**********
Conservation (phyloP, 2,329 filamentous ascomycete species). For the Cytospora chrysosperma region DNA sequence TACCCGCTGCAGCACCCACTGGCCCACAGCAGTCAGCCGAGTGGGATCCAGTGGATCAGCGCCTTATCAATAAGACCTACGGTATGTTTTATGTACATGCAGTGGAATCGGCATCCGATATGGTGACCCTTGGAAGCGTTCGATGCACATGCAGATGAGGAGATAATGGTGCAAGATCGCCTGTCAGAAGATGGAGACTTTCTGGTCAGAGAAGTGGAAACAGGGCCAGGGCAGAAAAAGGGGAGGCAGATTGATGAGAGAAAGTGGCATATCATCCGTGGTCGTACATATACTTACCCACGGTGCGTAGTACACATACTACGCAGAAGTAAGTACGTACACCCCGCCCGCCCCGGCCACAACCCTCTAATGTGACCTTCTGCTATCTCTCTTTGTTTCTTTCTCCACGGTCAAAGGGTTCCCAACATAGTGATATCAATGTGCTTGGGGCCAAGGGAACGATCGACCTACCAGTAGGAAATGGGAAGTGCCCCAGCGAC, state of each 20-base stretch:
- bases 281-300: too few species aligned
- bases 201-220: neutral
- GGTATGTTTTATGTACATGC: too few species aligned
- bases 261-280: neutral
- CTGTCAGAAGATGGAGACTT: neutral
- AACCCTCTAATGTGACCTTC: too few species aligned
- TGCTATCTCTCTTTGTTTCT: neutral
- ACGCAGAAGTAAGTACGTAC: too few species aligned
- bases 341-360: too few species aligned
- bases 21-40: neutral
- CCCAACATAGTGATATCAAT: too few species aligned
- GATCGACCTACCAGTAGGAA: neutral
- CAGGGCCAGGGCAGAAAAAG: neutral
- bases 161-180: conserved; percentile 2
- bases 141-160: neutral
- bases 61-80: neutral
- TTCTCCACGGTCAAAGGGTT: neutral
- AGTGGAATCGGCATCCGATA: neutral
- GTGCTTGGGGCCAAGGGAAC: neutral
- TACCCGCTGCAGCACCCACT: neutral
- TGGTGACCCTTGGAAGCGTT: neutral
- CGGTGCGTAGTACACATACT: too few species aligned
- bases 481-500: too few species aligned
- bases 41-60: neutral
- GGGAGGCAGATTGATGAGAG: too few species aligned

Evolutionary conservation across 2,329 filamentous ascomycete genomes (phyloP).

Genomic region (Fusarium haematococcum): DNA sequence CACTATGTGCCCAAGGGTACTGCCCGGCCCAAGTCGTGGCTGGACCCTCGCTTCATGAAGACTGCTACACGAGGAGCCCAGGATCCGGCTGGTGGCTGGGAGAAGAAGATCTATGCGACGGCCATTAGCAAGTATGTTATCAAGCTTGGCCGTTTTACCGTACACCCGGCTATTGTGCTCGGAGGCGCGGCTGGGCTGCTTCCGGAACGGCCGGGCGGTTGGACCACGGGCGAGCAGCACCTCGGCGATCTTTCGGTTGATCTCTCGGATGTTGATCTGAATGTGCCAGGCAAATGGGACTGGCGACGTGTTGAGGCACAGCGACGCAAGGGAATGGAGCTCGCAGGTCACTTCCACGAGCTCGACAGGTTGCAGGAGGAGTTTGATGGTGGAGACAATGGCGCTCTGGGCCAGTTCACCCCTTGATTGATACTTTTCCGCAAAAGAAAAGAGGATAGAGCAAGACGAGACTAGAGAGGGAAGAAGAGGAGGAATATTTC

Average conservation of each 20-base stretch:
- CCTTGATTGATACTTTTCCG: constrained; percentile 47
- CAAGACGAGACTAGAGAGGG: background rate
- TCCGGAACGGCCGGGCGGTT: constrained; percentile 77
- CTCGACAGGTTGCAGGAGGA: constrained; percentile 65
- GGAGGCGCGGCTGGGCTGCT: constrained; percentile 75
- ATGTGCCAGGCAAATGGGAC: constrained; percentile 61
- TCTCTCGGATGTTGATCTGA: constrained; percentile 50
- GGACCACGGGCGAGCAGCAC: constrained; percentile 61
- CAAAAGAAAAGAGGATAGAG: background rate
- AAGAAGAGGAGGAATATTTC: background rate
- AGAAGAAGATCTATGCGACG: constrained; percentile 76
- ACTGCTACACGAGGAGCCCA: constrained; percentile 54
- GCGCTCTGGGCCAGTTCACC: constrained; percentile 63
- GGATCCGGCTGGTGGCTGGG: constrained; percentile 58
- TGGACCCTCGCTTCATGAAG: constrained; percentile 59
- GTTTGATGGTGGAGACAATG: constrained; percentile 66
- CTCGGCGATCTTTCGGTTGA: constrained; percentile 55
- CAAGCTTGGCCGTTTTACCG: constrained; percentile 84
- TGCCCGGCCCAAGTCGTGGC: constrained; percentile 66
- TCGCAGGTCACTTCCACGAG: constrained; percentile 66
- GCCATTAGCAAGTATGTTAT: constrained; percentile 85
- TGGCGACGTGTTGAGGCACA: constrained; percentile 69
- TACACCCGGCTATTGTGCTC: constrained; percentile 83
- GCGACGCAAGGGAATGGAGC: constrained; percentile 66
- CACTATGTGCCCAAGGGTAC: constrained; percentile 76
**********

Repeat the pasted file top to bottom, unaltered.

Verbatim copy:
Conservation (phyloP, 2,329 filamentous ascomycete species). For the Cytospora chrysosperma region DNA sequence TACCCGCTGCAGCACCCACTGGCCCACAGCAGTCAGCCGAGTGGGATCCAGTGGATCAGCGCCTTATCAATAAGACCTACGGTATGTTTTATGTACATGCAGTGGAATCGGCATCCGATATGGTGACCCTTGGAAGCGTTCGATGCACATGCAGATGAGGAGATAATGGTGCAAGATCGCCTGTCAGAAGATGGAGACTTTCTGGTCAGAGAAGTGGAAACAGGGCCAGGGCAGAAAAAGGGGAGGCAGATTGATGAGAGAAAGTGGCATATCATCCGTGGTCGTACATATACTTACCCACGGTGCGTAGTACACATACTACGCAGAAGTAAGTACGTACACCCCGCCCGCCCCGGCCACAACCCTCTAATGTGACCTTCTGCTATCTCTCTTTGTTTCTTTCTCCACGGTCAAAGGGTTCCCAACATAGTGATATCAATGTGCTTGGGGCCAAGGGAACGATCGACCTACCAGTAGGAAATGGGAAGTGCCCCAGCGAC, state of each 20-base stretch:
- bases 281-300: too few species aligned
- bases 201-220: neutral
- GGTATGTTTTATGTACATGC: too few species aligned
- bases 261-280: neutral
- CTGTCAGAAGATGGAGACTT: neutral
- AACCCTCTAATGTGACCTTC: too few species aligned
- TGCTATCTCTCTTTGTTTCT: neutral
- ACGCAGAAGTAAGTACGTAC: too few species aligned
- bases 341-360: too few species aligned
- bases 21-40: neutral
- CCCAACATAGTGATATCAAT: too few species aligned
- GATCGACCTACCAGTAGGAA: neutral
- CAGGGCCAGGGCAGAAAAAG: neutral
- bases 161-180: conserved; percentile 2
- bases 141-160: neutral
- bases 61-80: neutral
- TTCTCCACGGTCAAAGGGTT: neutral
- AGTGGAATCGGCATCCGATA: neutral
- GTGCTTGGGGCCAAGGGAAC: neutral
- TACCCGCTGCAGCACCCACT: neutral
- TGGTGACCCTTGGAAGCGTT: neutral
- CGGTGCGTAGTACACATACT: too few species aligned
- bases 481-500: too few species aligned
- bases 41-60: neutral
- GGGAGGCAGATTGATGAGAG: too few species aligned

Evolutionary conservation across 2,329 filamentous ascomycete genomes (phyloP).

Genomic region (Fusarium haematococcum): DNA sequence CACTATGTGCCCAAGGGTACTGCCCGGCCCAAGTCGTGGCTGGACCCTCGCTTCATGAAGACTGCTACACGAGGAGCCCAGGATCCGGCTGGTGGCTGGGAGAAGAAGATCTATGCGACGGCCATTAGCAAGTATGTTATCAAGCTTGGCCGTTTTACCGTACACCCGGCTATTGTGCTCGGAGGCGCGGCTGGGCTGCTTCCGGAACGGCCGGGCGGTTGGACCACGGGCGAGCAGCACCTCGGCGATCTTTCGGTTGATCTCTCGGATGTTGATCTGAATGTGCCAGGCAAATGGGACTGGCGACGTGTTGAGGCACAGCGACGCAAGGGAATGGAGCTCGCAGGTCACTTCCACGAGCTCGACAGGTTGCAGGAGGAGTTTGATGGTGGAGACAATGGCGCTCTGGGCCAGTTCACCCCTTGATTGATACTTTTCCGCAAAAGAAAAGAGGATAGAGCAAGACGAGACTAGAGAGGGAAGAAGAGGAGGAATATTTC

Average conservation of each 20-base stretch:
- CCTTGATTGATACTTTTCCG: constrained; percentile 47
- CAAGACGAGACTAGAGAGGG: background rate
- TCCGGAACGGCCGGGCGGTT: constrained; percentile 77
- CTCGACAGGTTGCAGGAGGA: constrained; percentile 65
- GGAGGCGCGGCTGGGCTGCT: constrained; percentile 75
- ATGTGCCAGGCAAATGGGAC: constrained; percentile 61
- TCTCTCGGATGTTGATCTGA: constrained; percentile 50
- GGACCACGGGCGAGCAGCAC: constrained; percentile 61
- CAAAAGAAAAGAGGATAGAG: background rate
- AAGAAGAGGAGGAATATTTC: background rate
- AGAAGAAGATCTATGCGACG: constrained; percentile 76
- ACTGCTACACGAGGAGCCCA: constrained; percentile 54
- GCGCTCTGGGCCAGTTCACC: constrained; percentile 63
- GGATCCGGCTGGTGGCTGGG: constrained; percentile 58
- TGGACCCTCGCTTCATGAAG: constrained; percentile 59
- GTTTGATGGTGGAGACAATG: constrained; percentile 66
- CTCGGCGATCTTTCGGTTGA: constrained; percentile 55
- CAAGCTTGGCCGTTTTACCG: constrained; percentile 84
- TGCCCGGCCCAAGTCGTGGC: constrained; percentile 66
- TCGCAGGTCACTTCCACGAG: constrained; percentile 66
- GCCATTAGCAAGTATGTTAT: constrained; percentile 85
- TGGCGACGTGTTGAGGCACA: constrained; percentile 69
- TACACCCGGCTATTGTGCTC: constrained; percentile 83
- GCGACGCAAGGGAATGGAGC: constrained; percentile 66
- CACTATGTGCCCAAGGGTAC: constrained; percentile 76